There are moments that I try to hold onto as long as I can while I’m in them, moments I still ponder with deep gratitude. I’m thinking of the feeling I get when I stand on a cliff, high above a sparkling sea with the land behind me expansive and green in a way only Ireland can be — a leap of the heart and a sudden intake of breath, a sheer delight and wonder at the world around me. I’ve felt it, too, standing below a snow-covered castle in the German mountains, or in St. Peter’s square with the statues on the top of the basilica outlined in clear blue on Easter morning.
This summer, I began an experiment to find this same wonder and gratitude in my everyday life through the practice of savoring. For 10 days, I would aim to focus on a moment of joy each day and pay attention to it. I would sit with the moment perhaps longer than I was used to, and attempt to discover why it brought me the happiness it did. I did not think of any moment ahead of time, although I had my guesses as to what might emerge as a moment to savor each day. Whenever I first noticed a movement of joy in my heart, that would be the moment I savored.
On the day I began the experiment, I thought again of those transcendental moments I had in Ireland and Germany and Rome, and how unlikely it was I would encounter anything like them soon. The escalation of the pandemic forced me to abruptly cut short my year in Ireland and leave all its natural beauty behind for home with my family in an Indiana suburb. Cliffs or even rolling hills are in short supply in Indiana and I have remained largely confined in my house.
Still, I set out to make the best of the situation — to find beauty around me and pay attention to it. I expected my best chance of finding something to savor would be on my walks around the neighborhood to notice the flowers blooming, or perhaps one of the delicious meals my dad has been cooking during quarantine.
And then I was surprised by that feeling — that leap of my heart moved by delight. Only, it wasn’t while I was walking by a particularly colorful garden or eating a good meal. I was cleaning the stove, a task that I used to avoid when cleaning the kitchen because it took more effort to clean around the stove plates where the dried food is crusted. Normally I would shrug and let the moment pass by, but in the spirit of savoring, I honed in on it instead and tried to understand why I was having a sudden movement of joy connected to cleaning the stove.
I realized that it was not the act of cleaning the stove in isolation that had so moved me. My parents were joking about something nearby. The sun shone in the kitchen window. There was a cheerful song coming through my headphones. And I was home with the time to spend scrubbing a stove. Simple.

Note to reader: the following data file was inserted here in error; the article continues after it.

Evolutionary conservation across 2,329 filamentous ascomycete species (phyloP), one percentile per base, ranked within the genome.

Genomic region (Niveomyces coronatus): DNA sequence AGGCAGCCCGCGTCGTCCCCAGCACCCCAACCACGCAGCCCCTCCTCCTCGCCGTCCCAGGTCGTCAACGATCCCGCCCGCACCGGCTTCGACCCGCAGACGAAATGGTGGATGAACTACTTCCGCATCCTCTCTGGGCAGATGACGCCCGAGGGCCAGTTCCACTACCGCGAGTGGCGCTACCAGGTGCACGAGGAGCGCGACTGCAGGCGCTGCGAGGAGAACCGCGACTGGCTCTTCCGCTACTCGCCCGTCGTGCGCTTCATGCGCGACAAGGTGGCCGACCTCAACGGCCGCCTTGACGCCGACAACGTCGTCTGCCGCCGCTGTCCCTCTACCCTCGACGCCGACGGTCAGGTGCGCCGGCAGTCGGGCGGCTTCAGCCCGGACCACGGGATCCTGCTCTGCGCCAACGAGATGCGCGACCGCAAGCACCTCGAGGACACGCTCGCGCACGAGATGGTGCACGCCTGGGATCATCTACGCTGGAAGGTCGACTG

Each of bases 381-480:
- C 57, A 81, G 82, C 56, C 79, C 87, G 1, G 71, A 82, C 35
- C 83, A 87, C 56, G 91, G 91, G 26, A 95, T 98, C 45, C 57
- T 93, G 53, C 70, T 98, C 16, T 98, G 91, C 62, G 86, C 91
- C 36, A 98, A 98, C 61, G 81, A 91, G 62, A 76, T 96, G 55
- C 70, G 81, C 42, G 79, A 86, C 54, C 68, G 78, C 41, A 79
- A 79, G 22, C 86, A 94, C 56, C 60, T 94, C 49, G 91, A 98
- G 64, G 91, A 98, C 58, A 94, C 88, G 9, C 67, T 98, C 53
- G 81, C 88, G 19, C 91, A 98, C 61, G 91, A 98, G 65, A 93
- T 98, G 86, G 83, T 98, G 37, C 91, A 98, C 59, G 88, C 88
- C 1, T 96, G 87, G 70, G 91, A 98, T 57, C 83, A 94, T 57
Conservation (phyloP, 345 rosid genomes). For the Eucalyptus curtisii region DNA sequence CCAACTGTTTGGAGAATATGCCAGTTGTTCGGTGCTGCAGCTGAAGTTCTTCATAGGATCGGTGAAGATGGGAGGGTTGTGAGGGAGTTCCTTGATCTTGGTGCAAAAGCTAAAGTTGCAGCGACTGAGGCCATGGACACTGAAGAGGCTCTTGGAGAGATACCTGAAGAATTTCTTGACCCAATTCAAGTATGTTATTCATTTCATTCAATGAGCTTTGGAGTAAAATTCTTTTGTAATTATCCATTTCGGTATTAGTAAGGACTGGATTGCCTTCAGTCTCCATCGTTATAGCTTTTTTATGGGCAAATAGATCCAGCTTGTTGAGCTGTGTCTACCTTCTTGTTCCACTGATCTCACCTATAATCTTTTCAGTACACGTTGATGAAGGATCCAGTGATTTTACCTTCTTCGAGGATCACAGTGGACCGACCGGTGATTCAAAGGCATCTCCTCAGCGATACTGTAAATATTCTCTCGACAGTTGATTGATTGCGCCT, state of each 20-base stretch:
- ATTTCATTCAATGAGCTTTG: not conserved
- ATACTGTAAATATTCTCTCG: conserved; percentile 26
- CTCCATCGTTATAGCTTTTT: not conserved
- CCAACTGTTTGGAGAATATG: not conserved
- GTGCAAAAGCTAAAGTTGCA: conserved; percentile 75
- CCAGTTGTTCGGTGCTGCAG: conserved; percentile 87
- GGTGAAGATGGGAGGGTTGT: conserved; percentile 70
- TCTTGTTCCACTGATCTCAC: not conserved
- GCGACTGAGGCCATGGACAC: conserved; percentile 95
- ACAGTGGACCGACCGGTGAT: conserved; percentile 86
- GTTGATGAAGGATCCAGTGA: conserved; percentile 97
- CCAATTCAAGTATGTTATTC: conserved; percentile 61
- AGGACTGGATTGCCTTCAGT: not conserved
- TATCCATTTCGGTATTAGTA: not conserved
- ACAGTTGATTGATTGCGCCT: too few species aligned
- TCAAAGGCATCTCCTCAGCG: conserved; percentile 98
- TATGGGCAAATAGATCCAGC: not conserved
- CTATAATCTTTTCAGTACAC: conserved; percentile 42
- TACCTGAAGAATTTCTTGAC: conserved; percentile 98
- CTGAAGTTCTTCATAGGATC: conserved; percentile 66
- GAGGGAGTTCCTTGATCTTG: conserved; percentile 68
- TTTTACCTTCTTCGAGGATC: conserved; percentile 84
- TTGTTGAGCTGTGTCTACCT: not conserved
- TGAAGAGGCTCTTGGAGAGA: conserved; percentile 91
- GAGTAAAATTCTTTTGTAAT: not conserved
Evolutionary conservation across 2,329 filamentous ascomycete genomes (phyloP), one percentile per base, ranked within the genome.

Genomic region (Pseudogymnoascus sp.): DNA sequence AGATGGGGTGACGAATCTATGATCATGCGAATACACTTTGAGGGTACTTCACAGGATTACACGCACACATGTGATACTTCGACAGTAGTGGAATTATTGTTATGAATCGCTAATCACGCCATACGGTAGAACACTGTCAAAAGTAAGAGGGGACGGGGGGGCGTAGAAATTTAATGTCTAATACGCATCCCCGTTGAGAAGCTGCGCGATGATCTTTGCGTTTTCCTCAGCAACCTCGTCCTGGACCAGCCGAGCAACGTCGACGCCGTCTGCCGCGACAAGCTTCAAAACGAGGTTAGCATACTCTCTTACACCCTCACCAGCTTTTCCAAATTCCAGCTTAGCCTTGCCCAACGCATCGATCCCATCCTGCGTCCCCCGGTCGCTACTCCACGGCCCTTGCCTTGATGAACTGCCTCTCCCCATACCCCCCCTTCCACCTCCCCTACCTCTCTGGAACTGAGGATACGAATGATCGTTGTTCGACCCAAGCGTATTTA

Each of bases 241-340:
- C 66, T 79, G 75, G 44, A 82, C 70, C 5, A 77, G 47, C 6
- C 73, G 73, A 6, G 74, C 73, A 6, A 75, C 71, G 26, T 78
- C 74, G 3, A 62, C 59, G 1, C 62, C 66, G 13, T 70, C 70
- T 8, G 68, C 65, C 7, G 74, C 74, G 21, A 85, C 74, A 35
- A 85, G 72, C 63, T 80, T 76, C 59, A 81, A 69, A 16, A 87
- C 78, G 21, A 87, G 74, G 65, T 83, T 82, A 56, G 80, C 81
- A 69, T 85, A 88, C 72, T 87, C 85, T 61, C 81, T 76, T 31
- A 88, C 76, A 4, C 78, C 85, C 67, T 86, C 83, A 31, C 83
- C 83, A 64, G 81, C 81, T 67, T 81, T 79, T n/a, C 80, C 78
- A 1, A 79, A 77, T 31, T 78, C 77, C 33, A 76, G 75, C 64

Still, throughout this experiment, I expected to be moved by moments that fit in with my previous experiences that were grand and sublime. Instead, the next day I once again felt a sudden delight in the kitchen. This time, I was washing my bowl after lunch and found myself suddenly charmed by the way the water mixed with the tomato and oil of my pasta sauce and gathered the sunlight falling on it from the window.
Really? Here? I thought. How can I be having the same feeling here looking at this reddish water as I’ve had staring at the sea in Ireland? Yet despite my disbelief, I knew it was the same feeling, and I made an effort to pay attention to every detail and hold onto the moment just as I had on seemingly more momentous occasions.
In the days that followed, I found myself moved to savor similarly unexpected experiences: the particular inflection my younger brother has on the word “important,” or a favorite song coming on while brushing my teeth. It’s not that I wasn’t also enjoying the spring unfolding around me when I went on my walks, or the excellent meals my dad continued to serve up — but these were joys I had learned to savor before. In my commitment to intentionally savoring something each day, I was drawn to notice and delight in the most mundane parts of my life at home.
Over time, I discovered that the effect was cumulative. Now, every time I clean the stove or hear my brother say “important,” it brings a smile to my face as I remember that first unexpected moment when I realized how grateful I am for these things.
Although I’ve left Ireland behind and the prospect is slim for visiting Germany, Rome, or other more spectacular sights anytime soon, the practice of savoring has allowed me to see that there is still a wealth of beauty around me to be enjoyed and remembered. With the future uncertain, being able to delight in the extraordinary ordinary joys at home is a gift. I hope that even as I am able to return to more obvious moments of beauty in the future, I continue to hold onto what I have learned here.